There was talk of an event risk going into Thursday’s market open, and the speculation proved correct.
With share prices down over the summer as fears of contagion spread, might now be the time to take off your hard hat, climb out from under your desk, and look again at European banks?
German Chancellor Angela Merkel and French President Nicolas Sarkozy have both said that Greece will not leave the euro, but the "unthinkable" is now being seriously considered at all levels.
Despite a long-term picture in Europe that appears to be as unsettled as ever, investors will take any bit of good news and run with it.
The arm-in-arm effort by central bankers to increase U.S. dollar liquidity in Europe is essentially a band-aid solution, and the euro is already backing off its gains.
Five of the world's largest central banks have announced a coordinated injection of dollars into banking systems, in response to growing concerns over liquidity problems in the euro zone. However, analysts say, they cannot solve the underlying solvency crisis.
France, Germany, and other euro zone countries want Greece to remain in the monetary union, "but there will be a price," Christine Lagarde, managing director of the International Monetary Fund (IMF), told CNBC Thursday.
Problems in the euro zone could offer an opportunity for UK listed DIY giant Kingfisher, its CEO, Ian Cheshire, told CNBC Thursday
European leaders talk and talk, and hot money cools toward Asia — it's time for your FX Fix.
Three years after the collapse of Wall Street bank Lehman Brothers, the market has yet to fully recover, according to a US banks analyst.
News that Germany and France are ready to stand by Greece and avoid it leaving the euro helped stocks to rally following a conference call between Angela Merkel, Nicolas Sarkozy and Greek Prime Minister George Papandreou on Wednesday.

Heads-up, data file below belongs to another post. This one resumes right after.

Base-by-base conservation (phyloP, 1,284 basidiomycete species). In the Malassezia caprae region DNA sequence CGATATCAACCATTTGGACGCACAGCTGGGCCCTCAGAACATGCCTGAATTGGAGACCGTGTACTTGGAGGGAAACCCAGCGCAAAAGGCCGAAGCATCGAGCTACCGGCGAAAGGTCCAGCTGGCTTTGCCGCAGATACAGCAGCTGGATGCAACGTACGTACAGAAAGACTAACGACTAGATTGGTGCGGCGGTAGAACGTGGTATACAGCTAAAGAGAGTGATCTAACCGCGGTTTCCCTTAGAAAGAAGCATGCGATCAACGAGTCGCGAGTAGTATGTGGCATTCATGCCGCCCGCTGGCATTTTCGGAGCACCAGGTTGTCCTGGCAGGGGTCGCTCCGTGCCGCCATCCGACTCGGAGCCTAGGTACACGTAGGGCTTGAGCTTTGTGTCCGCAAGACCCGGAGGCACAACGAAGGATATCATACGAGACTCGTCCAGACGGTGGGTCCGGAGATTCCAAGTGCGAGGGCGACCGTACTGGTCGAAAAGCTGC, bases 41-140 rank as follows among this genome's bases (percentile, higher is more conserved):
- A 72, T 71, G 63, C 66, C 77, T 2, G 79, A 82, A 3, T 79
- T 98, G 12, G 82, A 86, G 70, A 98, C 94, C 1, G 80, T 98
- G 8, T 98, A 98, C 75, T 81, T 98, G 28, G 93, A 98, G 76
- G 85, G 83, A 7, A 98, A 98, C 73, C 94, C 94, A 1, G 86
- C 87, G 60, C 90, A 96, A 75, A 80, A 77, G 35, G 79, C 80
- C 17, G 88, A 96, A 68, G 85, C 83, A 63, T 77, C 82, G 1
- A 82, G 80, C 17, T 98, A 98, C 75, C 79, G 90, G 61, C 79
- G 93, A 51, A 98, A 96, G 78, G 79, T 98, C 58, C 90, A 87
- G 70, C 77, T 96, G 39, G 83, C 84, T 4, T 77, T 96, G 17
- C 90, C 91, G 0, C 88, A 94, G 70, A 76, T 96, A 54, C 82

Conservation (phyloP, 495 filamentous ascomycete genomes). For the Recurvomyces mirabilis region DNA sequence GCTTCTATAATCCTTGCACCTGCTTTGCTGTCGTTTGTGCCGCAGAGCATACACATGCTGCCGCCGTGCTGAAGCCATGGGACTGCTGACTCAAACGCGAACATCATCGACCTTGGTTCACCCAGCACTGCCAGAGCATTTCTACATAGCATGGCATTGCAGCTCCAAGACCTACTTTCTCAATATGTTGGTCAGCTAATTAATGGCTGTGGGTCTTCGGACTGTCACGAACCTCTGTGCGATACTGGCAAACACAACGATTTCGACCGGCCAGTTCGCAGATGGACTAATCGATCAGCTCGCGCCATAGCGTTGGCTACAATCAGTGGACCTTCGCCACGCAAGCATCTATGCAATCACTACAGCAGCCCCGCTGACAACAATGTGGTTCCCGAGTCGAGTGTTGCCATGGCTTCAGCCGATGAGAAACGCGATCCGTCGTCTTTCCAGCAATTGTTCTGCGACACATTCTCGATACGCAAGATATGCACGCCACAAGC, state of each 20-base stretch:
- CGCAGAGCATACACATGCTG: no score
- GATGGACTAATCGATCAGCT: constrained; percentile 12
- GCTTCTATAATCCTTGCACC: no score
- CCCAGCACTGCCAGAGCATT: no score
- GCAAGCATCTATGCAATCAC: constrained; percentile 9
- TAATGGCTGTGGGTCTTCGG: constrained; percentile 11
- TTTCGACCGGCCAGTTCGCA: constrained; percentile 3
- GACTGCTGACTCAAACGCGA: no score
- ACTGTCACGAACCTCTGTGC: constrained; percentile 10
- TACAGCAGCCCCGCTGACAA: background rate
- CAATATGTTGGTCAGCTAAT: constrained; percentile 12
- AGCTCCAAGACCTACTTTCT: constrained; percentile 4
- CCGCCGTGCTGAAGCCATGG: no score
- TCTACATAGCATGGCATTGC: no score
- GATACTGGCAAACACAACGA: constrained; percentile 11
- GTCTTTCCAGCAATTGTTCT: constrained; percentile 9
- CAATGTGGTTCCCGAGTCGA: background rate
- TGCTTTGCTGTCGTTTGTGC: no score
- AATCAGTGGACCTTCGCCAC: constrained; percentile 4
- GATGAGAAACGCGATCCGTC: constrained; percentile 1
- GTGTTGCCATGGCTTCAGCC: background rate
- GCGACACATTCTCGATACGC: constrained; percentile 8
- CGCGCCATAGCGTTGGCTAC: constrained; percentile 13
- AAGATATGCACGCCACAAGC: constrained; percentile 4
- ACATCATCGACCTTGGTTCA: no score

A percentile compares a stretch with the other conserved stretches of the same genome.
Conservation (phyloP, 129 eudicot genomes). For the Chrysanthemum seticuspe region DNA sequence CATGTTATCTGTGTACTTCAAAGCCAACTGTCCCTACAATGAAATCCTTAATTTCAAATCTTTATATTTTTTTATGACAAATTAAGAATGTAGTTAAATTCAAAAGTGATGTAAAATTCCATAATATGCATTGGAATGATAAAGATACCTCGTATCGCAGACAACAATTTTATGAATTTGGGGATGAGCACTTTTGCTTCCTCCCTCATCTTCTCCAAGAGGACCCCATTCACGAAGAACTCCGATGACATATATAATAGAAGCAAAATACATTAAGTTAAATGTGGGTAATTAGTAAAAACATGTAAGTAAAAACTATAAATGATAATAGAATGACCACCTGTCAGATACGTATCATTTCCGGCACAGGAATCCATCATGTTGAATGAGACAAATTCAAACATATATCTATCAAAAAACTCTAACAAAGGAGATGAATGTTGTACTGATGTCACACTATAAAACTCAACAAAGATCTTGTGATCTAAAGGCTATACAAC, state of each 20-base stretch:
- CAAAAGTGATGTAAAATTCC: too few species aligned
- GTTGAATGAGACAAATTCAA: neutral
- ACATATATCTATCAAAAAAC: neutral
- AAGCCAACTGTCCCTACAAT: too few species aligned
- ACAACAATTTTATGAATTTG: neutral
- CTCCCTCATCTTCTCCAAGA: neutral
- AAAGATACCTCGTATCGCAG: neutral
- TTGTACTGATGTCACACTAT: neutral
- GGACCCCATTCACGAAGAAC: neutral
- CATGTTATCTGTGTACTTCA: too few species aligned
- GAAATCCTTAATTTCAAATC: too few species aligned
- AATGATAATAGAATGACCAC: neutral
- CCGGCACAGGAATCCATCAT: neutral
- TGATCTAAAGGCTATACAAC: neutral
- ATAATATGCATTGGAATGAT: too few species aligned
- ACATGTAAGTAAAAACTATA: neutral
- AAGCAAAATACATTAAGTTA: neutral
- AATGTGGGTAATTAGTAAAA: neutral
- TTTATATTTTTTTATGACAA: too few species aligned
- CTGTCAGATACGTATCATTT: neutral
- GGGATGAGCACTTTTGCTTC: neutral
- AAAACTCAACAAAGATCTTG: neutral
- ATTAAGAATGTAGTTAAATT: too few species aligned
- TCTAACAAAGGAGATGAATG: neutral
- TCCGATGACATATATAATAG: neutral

Saudi Arabia's Central Bank Governor, Muhammad Al Jasser, said yesterday that "everyone" was concerned over the fragile state of the US economy and Europe's ongoing sovereign debt crisis, according to Reuters reports.
There are two major messages in statements released Wednesday night in Germany and France about their leaders' conference call with the Greek Prime Minister. The first is that the feet of Greece will be held to the fire on austerity—that Athens MUST deliver on spending cuts, tax rises and speedy privatizations.
As investors continue to reach for yield, are we heading for a credit bubble, with CNBC's David Faber; Peter L. Briger, Jr., Fortress Investment Group LLC principal and co-chairman; Marc Lasry, Avenue Capital, co-founder and chief executive; Bruce Richards, Marathon Asset Management president and CEO; Boaz Weinstein, Saba Capital Management LP founder.
CNBC's Simon Hobbs shares details on the rally that started when the leaders of France and Germany signaled their support for Greece.
The euro has taken quite a fall as worries about the debt crisis there have grown, and this strategist says there is more to come.
The BRICS turn the tables and the Belarussian ruble takes a dive - it's time for your FX Fix.
Markets around the world have been waiting for decisions from euro zone leaders on greater fiscal integration and euro bonds since July.
As Europe's debt crisis worsens further, one analyst says China may be their only savior.
The challenges facing the euro zone are immense and about to reach an "end game" according to one analyst who puts a 50 percent probability on everything turning out OK.